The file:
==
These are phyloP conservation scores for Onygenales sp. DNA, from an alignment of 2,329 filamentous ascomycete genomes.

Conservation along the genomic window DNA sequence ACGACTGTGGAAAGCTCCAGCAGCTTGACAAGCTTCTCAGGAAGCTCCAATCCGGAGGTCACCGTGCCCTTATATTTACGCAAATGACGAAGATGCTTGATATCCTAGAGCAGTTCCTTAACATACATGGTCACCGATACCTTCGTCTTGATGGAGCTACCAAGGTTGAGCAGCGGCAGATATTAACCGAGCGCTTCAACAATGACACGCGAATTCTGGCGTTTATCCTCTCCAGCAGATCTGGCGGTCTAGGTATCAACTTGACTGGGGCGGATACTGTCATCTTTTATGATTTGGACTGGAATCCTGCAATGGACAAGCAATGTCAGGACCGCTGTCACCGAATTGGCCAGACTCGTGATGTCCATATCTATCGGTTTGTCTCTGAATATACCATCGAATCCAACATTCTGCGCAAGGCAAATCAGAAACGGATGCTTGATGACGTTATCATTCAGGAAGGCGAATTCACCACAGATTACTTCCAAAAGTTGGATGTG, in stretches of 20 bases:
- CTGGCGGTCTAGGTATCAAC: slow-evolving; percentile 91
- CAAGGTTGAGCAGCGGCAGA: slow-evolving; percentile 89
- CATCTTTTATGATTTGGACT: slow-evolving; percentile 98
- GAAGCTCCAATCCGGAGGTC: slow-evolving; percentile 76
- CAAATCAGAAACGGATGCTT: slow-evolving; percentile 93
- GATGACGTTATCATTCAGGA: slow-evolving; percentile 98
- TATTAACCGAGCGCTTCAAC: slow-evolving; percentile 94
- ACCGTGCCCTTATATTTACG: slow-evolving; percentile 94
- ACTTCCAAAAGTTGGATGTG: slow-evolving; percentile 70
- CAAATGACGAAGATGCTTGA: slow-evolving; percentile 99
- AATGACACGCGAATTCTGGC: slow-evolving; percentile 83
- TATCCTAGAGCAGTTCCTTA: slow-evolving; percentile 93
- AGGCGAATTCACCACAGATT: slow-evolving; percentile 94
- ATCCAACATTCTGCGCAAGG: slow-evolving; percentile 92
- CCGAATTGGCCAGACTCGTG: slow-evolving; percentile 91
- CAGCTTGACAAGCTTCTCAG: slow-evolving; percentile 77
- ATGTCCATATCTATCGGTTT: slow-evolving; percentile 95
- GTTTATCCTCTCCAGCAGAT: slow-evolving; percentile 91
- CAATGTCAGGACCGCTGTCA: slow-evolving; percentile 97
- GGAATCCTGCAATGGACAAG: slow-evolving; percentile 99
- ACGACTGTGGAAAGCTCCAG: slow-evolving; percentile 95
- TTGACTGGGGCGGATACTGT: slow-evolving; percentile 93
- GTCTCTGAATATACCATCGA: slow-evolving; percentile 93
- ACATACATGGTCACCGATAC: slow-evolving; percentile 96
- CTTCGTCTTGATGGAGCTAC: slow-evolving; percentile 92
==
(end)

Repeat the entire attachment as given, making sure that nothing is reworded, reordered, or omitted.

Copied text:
These are phyloP conservation scores for Onygenales sp. DNA, from an alignment of 2,329 filamentous ascomycete genomes.

Conservation along the genomic window DNA sequence ACGACTGTGGAAAGCTCCAGCAGCTTGACAAGCTTCTCAGGAAGCTCCAATCCGGAGGTCACCGTGCCCTTATATTTACGCAAATGACGAAGATGCTTGATATCCTAGAGCAGTTCCTTAACATACATGGTCACCGATACCTTCGTCTTGATGGAGCTACCAAGGTTGAGCAGCGGCAGATATTAACCGAGCGCTTCAACAATGACACGCGAATTCTGGCGTTTATCCTCTCCAGCAGATCTGGCGGTCTAGGTATCAACTTGACTGGGGCGGATACTGTCATCTTTTATGATTTGGACTGGAATCCTGCAATGGACAAGCAATGTCAGGACCGCTGTCACCGAATTGGCCAGACTCGTGATGTCCATATCTATCGGTTTGTCTCTGAATATACCATCGAATCCAACATTCTGCGCAAGGCAAATCAGAAACGGATGCTTGATGACGTTATCATTCAGGAAGGCGAATTCACCACAGATTACTTCCAAAAGTTGGATGTG, in stretches of 20 bases:
- CTGGCGGTCTAGGTATCAAC: slow-evolving; percentile 91
- CAAGGTTGAGCAGCGGCAGA: slow-evolving; percentile 89
- CATCTTTTATGATTTGGACT: slow-evolving; percentile 98
- GAAGCTCCAATCCGGAGGTC: slow-evolving; percentile 76
- CAAATCAGAAACGGATGCTT: slow-evolving; percentile 93
- GATGACGTTATCATTCAGGA: slow-evolving; percentile 98
- TATTAACCGAGCGCTTCAAC: slow-evolving; percentile 94
- ACCGTGCCCTTATATTTACG: slow-evolving; percentile 94
- ACTTCCAAAAGTTGGATGTG: slow-evolving; percentile 70
- CAAATGACGAAGATGCTTGA: slow-evolving; percentile 99
- AATGACACGCGAATTCTGGC: slow-evolving; percentile 83
- TATCCTAGAGCAGTTCCTTA: slow-evolving; percentile 93
- AGGCGAATTCACCACAGATT: slow-evolving; percentile 94
- ATCCAACATTCTGCGCAAGG: slow-evolving; percentile 92
- CCGAATTGGCCAGACTCGTG: slow-evolving; percentile 91
- CAGCTTGACAAGCTTCTCAG: slow-evolving; percentile 77
- ATGTCCATATCTATCGGTTT: slow-evolving; percentile 95
- GTTTATCCTCTCCAGCAGAT: slow-evolving; percentile 91
- CAATGTCAGGACCGCTGTCA: slow-evolving; percentile 97
- GGAATCCTGCAATGGACAAG: slow-evolving; percentile 99
- ACGACTGTGGAAAGCTCCAG: slow-evolving; percentile 95
- TTGACTGGGGCGGATACTGT: slow-evolving; percentile 93
- GTCTCTGAATATACCATCGA: slow-evolving; percentile 93
- ACATACATGGTCACCGATAC: slow-evolving; percentile 96
- CTTCGTCTTGATGGAGCTAC: slow-evolving; percentile 92